The Aisha continued to bore her yellow eyes into the swirling crystal. "Even from the time you were a small child. You wanted to understand. You wanted to understand why the other children picked on you. You sought math and letters as a refuge from their hurtful words."

      Abernathy couldn't breathe. Whether from the stuffy confines of the tent, or from the unnerving knowledge that Alestra suddenly had of his background. "How...?"

      "So you became a scholar. You were successful. Brilliant. You liked to ask questions." Abernathy stared at Alestra in mute horror. The Aisha's pupils had enlarged to the point that they now filled her entire eye. "You kept asking questions into adulthood. You locked yourself in the library for months at a time, searching for answers."

      "That... that's right. But how..." Abernathy had pulled himself, shaking to his feet.

      "Until you had read every book in the great King's library. So you went off in search of more. You went on to make your own. You researched. You travelled to distant lands to meet others who understood you and your insatiable quest for knowledge no more than the bullies from your home village. And, still, you struggled to understand. To understand the order of things. The logic, the science, the math."

      "Y-yes. Please, please... this makes no sense... how could you know all this? This defies any logic..."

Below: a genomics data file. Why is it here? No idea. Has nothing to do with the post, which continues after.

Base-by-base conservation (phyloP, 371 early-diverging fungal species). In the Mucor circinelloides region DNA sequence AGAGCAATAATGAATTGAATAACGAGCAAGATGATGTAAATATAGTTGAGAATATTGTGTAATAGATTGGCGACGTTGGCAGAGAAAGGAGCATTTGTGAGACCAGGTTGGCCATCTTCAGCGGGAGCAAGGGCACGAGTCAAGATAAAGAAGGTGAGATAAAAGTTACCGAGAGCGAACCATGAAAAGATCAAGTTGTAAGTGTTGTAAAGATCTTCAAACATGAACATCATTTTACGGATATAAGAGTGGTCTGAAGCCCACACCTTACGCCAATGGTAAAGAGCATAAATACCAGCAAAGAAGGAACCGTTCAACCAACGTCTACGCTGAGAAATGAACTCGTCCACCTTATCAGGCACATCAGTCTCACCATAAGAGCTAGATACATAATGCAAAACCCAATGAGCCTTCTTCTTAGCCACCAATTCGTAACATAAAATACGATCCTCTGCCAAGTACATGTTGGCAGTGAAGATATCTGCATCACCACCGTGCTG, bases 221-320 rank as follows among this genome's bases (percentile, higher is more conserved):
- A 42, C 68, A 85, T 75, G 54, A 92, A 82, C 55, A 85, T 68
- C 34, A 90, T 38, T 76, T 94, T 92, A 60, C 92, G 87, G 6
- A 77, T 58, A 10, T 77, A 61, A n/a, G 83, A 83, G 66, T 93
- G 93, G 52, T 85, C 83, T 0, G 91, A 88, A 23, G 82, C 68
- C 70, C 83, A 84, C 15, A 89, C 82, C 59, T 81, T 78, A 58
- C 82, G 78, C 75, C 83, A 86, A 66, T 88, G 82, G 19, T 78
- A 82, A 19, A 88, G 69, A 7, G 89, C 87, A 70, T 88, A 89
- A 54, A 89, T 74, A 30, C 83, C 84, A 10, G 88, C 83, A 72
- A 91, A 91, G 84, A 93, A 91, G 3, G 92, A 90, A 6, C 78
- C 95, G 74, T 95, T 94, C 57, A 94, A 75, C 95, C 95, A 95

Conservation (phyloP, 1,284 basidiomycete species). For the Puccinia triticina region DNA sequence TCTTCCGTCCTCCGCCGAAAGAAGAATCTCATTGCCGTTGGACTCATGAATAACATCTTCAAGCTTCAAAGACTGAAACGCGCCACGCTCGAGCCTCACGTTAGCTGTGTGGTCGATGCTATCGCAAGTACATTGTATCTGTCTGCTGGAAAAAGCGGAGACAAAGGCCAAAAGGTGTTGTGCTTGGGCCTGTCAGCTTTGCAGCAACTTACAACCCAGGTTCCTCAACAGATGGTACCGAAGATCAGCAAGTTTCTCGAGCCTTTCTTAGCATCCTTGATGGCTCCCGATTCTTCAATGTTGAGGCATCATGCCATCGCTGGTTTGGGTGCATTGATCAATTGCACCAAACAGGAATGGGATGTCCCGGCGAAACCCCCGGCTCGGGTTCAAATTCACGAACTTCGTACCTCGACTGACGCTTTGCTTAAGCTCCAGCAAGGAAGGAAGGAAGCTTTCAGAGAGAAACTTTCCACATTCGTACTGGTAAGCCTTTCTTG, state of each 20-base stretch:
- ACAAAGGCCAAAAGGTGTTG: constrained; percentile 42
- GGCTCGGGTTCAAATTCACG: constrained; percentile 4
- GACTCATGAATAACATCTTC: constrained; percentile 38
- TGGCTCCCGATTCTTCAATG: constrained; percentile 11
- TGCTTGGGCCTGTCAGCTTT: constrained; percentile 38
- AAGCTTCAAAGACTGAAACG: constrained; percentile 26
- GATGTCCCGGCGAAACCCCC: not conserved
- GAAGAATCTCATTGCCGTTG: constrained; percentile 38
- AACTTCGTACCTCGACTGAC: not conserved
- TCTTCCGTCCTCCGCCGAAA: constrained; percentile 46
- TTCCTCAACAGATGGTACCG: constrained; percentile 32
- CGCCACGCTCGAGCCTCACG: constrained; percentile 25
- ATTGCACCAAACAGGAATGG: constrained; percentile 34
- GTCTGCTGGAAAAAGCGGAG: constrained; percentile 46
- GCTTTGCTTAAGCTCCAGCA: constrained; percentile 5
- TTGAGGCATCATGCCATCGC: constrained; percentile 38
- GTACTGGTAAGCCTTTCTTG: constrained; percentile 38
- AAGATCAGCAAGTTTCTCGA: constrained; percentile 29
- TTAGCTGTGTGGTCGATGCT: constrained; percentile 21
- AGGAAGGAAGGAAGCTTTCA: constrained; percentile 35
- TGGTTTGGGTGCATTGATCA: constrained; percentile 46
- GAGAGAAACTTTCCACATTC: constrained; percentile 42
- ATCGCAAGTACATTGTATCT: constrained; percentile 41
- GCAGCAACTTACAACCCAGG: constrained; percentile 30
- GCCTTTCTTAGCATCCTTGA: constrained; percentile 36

"You came here. You came here seeking logic. Only to find this. This thing that you can not explain. This magic thing that defies logic."

      The Aisha turned her black eyes on the scholar. "You wish to know the order of things in a world that thrives on chaos. Faerieland falls from the sky. The lands are overturned by a mysterious obelisk. Paintbrushes and potions change people. Magic reigns, irrationality is king."

      "But there must be an answer!" Abernathy cried, fear coursing through his feeble veins.

      And then the Aisha turned on him and told him the truth. The truth that would forever haunt him.

      "THERE IS NO ANSWER!"

      Abernathy tried to scramble backwards, away from the screeching Neopet, but tripped, falling backwards. The smoke within the crystal ball burst forth filling the tent. Abernathy screamed, and his voice came out as a whisper, cried, and his voice came out as a laugh, tried to run, and lay down to sleep.

      No one saw Abernathy after that night. Not in Brightvale, not in the Haunted Woods. It is said that he is still out there, searching for his answers, but in spirit, not in body. He walks about on cold nights, beneath the moonlight, still pinning over irrationality, unable to accept an illogical truth. If you are very quiet, sometimes, you can still hear his screams echoing through the woods, his cries for an answer to his unsolvable problems. Of course, to believe that his ghost could walk about on its own, you would have to believe in the impossible.

The End